The Oude Beurs was the city’s exchange building until 1531 when trade activities moved to a new exchange building. An octagonal tower, a so-called ‘pagaddertoren’, was used as a watchtower.
Antwerp started to grow as a trade center at the end of the fifteenth century and as a result merchants started to build warehouses and merchant houses. One of these was ‘Den Rhijn’, a Gothic building constructed in 1485.
The Stock Exchange
In the early sixteenth century, Antwerp overtook Bruges as the region’s commercial center. Traders, who used to gather at a public square, started to meet in the courtyard of ‘Den Rhijn’. As such, it is considered the city’s first stock exchange building. Due to the explosive expansion of Antwerp’s trade activities, the house soon became too small and in 1531 trade moved to a new exchange building, the Handelsbeurs, which in turn would influence the creation of London’s Royal Exchange Building. The old stock exchange building became known as the ‘Oude Beurs’ (Old Bourse).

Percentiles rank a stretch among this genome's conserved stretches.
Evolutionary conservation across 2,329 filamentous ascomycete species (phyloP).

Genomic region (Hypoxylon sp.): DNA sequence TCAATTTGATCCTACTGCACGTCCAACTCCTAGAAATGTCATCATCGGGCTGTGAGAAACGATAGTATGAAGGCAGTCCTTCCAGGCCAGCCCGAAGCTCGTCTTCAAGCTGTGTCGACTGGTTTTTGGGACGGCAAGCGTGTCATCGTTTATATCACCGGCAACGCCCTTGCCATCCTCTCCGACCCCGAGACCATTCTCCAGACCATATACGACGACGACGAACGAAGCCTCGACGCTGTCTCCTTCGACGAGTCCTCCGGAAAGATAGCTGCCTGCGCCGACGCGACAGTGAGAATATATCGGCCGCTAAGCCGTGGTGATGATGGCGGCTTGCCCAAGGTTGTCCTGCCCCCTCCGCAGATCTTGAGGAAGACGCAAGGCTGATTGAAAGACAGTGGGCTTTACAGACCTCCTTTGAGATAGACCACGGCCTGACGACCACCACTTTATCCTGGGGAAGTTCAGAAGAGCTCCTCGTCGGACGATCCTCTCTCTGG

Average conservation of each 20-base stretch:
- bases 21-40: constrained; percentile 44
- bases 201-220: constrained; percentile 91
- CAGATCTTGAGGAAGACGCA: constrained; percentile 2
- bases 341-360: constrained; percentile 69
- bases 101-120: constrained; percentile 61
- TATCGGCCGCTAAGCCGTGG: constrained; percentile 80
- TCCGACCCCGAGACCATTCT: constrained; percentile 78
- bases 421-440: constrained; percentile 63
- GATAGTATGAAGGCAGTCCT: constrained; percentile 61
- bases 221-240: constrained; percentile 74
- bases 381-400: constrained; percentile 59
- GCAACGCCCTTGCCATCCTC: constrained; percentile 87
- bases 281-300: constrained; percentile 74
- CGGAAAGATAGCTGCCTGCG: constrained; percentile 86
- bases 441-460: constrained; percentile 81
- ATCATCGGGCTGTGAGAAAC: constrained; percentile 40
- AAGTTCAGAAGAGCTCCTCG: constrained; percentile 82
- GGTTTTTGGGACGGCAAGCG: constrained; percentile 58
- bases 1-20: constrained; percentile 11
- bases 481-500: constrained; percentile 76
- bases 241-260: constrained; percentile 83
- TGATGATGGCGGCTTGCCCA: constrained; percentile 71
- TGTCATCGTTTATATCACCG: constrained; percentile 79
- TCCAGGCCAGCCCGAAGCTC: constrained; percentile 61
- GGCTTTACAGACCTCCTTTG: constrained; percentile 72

Today the Oude Beurs houses municipal offices, but during working hours the inner courtyard is freely accessible. The street facade is from the nineteenth century and belies what’s behind the doorway, where visitors will find a small but charming courtyard, flanked by an Italianate late Gothic arcade created in 1515 by the Flemish architect Domien de Waghemakere, best known for his work on the Cathedral. In the corner of the courtyard stands a small watchtower, built in 1533. It is one of nine surviving ‘Pagaddertorens’ in Antwerp.
The ‘Pagaddertoren’ (Pagadder tower) was used by merchants as a watchtower to look for the arrival of ships. Its name stems from the time of the Spanish occupation and is derived from the Spanish word pagadores. These ‘paymasters’ were usually soldiers who were too small to serve in the army, so the small towers were named after them. Even today, small children in Antwerp are called ‘pagadders’.